The stroller company has received six reports of children mouthing the detached panel on the single and double strollers. Choking and gagging has been reported twice, B.O.B. Inc. reported.
Do you own a B.O.B. stroller?
A diet with plenty of fruits, vegetables and whole grains may prevent certain birth
defects, according to a study appearing in the Archives of Pediatrics & Adolescent
Medicine this week. The study compared the diets of 3,824 mothers whose children
experienced birth defects with those of 6,807 mothers of healthy children.
Compared with high-fat, high sugar diets, healthier diets with plenty of folate, iron and
calcium were associated with a one-third lower risk of cleft lip, a one-quarter lower risk
of cleft palate, and a one-fifth lower risk of spina bifida, another neural-tube defect.
Folic acid deficiencies are associated with neural-tube defects and cleft lip and palate.
The researchers took into account whether the women they studied were taking folic acid
in addition to having a healthy diet. Women who followed the healthier diets in the year
before pregnancy were up to one-half as likely than those with unhealthier diets to have a
baby with the neural-tube defect anencephaly.
Researchers said that women of child-bearing age should continue to take folic acid
supplements, since studies have shown it makes a significant impact on reducing birth
Do you eat a healthy diet?
Anesthesia use in children may be linked to long-term damage and learning disabilities,
according to a new study published by the American Academy of Pediatrics. Researchers
found that kids exposed to anesthesia before the age of 2 could develop a form of
cognitive impairment called apoptotic neurodegeneration.
However, researchers did not find an increased risk of learning disabilities in children
who had only been given anesthesia once. Multiple exposures to surgery and anesthesia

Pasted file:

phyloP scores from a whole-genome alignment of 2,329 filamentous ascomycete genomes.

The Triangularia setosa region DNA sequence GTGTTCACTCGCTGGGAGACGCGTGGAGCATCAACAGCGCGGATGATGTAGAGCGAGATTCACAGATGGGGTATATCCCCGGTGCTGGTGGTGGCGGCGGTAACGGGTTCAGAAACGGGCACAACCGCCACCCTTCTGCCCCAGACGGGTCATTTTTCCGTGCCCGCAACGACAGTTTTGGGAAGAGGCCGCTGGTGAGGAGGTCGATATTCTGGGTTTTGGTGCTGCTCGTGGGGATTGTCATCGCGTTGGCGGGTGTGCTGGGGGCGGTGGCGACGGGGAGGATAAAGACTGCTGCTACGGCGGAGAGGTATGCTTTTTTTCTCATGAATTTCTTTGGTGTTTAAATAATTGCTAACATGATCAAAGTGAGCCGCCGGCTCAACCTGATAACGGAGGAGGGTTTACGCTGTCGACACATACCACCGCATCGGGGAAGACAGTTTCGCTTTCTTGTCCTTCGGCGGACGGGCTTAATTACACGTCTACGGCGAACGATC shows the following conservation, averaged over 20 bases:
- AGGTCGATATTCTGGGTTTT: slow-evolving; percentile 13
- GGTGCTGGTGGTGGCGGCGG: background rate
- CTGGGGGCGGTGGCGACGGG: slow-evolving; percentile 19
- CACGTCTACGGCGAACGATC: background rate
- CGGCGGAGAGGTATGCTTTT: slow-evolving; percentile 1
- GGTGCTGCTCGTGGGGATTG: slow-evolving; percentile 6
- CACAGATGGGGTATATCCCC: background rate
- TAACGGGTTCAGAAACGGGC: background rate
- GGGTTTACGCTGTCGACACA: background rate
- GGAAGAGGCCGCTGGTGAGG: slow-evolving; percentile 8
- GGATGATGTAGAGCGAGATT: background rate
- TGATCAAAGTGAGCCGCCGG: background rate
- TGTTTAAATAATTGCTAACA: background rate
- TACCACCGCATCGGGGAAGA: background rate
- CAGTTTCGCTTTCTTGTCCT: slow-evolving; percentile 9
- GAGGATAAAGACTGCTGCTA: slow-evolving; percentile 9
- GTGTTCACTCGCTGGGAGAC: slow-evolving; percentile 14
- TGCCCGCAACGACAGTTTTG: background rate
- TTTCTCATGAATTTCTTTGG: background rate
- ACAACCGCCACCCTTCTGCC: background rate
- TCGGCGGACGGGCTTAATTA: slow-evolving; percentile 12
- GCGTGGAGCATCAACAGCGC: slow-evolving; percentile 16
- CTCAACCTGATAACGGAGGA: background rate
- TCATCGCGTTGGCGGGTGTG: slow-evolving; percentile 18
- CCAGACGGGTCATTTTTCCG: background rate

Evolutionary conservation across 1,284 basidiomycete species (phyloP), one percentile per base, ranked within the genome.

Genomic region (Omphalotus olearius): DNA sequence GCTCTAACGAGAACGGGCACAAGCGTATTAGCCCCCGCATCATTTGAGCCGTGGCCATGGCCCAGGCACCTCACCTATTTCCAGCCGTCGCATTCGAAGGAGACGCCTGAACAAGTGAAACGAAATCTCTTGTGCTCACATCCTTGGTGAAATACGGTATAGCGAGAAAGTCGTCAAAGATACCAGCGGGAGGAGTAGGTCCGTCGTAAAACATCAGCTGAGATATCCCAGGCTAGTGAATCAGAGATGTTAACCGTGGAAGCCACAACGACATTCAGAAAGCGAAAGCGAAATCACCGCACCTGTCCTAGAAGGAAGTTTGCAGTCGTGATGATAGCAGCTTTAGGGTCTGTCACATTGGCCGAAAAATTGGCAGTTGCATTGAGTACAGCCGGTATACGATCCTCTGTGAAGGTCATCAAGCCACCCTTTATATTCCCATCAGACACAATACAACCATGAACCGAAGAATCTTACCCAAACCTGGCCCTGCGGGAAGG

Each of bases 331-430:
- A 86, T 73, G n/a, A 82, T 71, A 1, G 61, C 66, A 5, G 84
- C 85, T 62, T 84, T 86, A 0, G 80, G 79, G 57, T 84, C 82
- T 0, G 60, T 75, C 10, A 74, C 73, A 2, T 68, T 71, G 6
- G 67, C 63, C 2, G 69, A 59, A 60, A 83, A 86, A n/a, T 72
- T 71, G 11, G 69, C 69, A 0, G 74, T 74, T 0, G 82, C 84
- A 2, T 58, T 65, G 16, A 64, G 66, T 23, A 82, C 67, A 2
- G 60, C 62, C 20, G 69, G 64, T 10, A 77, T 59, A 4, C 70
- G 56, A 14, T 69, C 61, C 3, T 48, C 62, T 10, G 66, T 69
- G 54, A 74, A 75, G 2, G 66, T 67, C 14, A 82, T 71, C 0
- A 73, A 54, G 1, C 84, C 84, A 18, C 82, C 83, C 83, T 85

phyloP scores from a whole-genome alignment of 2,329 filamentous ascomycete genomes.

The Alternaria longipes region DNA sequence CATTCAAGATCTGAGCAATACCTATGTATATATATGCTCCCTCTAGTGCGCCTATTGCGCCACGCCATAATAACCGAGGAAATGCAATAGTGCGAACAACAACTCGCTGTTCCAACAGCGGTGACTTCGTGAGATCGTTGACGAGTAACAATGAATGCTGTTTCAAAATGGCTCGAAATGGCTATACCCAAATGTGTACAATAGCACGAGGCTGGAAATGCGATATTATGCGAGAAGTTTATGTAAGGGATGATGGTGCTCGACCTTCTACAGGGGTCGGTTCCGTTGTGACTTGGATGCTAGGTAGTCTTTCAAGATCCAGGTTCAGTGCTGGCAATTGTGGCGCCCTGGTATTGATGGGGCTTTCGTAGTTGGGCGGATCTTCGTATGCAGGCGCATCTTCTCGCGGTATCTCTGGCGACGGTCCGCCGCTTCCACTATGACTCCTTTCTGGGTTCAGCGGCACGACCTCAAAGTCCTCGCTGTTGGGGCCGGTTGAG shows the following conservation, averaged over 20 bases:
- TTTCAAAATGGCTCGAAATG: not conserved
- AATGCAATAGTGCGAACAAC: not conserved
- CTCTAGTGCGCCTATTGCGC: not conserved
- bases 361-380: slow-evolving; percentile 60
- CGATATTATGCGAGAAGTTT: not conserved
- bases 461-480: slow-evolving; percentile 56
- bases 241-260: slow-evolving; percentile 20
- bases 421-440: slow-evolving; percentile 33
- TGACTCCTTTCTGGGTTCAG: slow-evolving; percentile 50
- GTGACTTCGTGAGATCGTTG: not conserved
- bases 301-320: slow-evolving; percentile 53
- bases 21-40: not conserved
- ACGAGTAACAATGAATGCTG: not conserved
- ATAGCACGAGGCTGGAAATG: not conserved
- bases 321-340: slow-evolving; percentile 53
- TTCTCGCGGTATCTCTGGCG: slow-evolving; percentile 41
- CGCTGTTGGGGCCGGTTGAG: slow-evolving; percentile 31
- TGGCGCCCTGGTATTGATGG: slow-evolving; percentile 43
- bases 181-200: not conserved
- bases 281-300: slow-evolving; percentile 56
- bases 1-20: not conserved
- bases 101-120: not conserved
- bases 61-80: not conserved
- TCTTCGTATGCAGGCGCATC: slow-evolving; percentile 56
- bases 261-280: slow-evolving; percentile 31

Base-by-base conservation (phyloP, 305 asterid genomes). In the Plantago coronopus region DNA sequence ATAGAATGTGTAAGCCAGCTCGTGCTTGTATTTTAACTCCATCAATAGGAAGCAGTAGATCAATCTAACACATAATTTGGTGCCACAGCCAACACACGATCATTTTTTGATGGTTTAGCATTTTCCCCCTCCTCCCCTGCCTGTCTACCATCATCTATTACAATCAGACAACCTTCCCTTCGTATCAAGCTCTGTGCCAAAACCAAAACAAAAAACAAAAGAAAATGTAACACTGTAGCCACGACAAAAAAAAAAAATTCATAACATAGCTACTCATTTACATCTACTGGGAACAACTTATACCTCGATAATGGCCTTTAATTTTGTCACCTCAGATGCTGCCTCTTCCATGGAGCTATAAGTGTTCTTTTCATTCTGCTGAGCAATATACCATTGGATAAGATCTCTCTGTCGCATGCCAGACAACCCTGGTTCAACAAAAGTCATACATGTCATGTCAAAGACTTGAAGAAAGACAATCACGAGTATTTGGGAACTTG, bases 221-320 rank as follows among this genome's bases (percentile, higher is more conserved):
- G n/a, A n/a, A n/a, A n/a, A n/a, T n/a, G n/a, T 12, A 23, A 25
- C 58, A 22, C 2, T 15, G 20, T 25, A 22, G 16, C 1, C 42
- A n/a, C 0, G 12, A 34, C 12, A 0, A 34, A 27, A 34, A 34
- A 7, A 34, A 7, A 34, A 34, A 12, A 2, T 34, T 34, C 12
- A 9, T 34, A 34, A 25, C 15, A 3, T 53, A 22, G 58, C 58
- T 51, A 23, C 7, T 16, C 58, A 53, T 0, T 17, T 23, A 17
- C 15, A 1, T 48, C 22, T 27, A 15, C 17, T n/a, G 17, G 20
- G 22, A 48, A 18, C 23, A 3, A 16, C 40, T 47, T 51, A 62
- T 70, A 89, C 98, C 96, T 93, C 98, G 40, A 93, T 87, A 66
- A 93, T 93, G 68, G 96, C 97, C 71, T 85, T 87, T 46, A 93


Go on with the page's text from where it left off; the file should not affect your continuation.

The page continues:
had more of a harmful impact, significantly increasing the likelihood of learning
disabilities later in life. The estimated incidence of learning disabilities in kids whoâ€™d
been exposed to anesthesia once was 23.6%, compared to 36.6% in those whoâ€™d had
anesthesia multiple times.
The study authors cautioned that the underlying condition requiring surgery might
complicate the relationship between anesthesia and developmental learning outcomes.
Surgery often involves trauma to tissues, blood loss, and inflammation, and the skill sets
and experience of surgeons vary widely.Still, the study may be beneficial for those who
have the option of delaying early surgeries.
Has your child been exposed to anesthesia?
Drop-side cribs have been under attack since health experts found them potentially dangerous for children. Now, Chicago is the first municipality of the nation to ban crib bumpers, citing safety risks that include suffocation. Will bumpers be outlawed everywhere soon?
Bumpers were first marketed as a way to keep babiesâ€™ arms and legs in the crib after regulations required crib slats to be narrow enough to prevent babiesâ€™ bodies from falling through. Now, theyâ€™re mostly used as decorative items in a crib, sold alongside coordinating nursery sets.
But thereâ€™s a dangerous side to the padded crib guards: if babies get their heads near the bumpers and canâ€™t move away, thereâ€™s a chance they could suffocate. The American Academy of Pediatrics advises parents to remove bumpers from cribs once kids are old enough to stand. Toddlers may be able to shimmy out of cribs and fall by using the bumpers to boost themselves out.
Meanwhile, the Juvenile Products Manufacturers Association is asking Chicago to â€œreconsider all scientific data on crib bumper pad use.â€
Where do you stand on the crib bumper debate?
A popular childrenâ€™s cartoon negatively impacts 4-year-oldsâ€™ attention spans, according to a study published by the journal Pediatrics. Watching â€˜SpongeBob SquarePantsâ€™ was detrimental to their ability to stay on task, the study claims.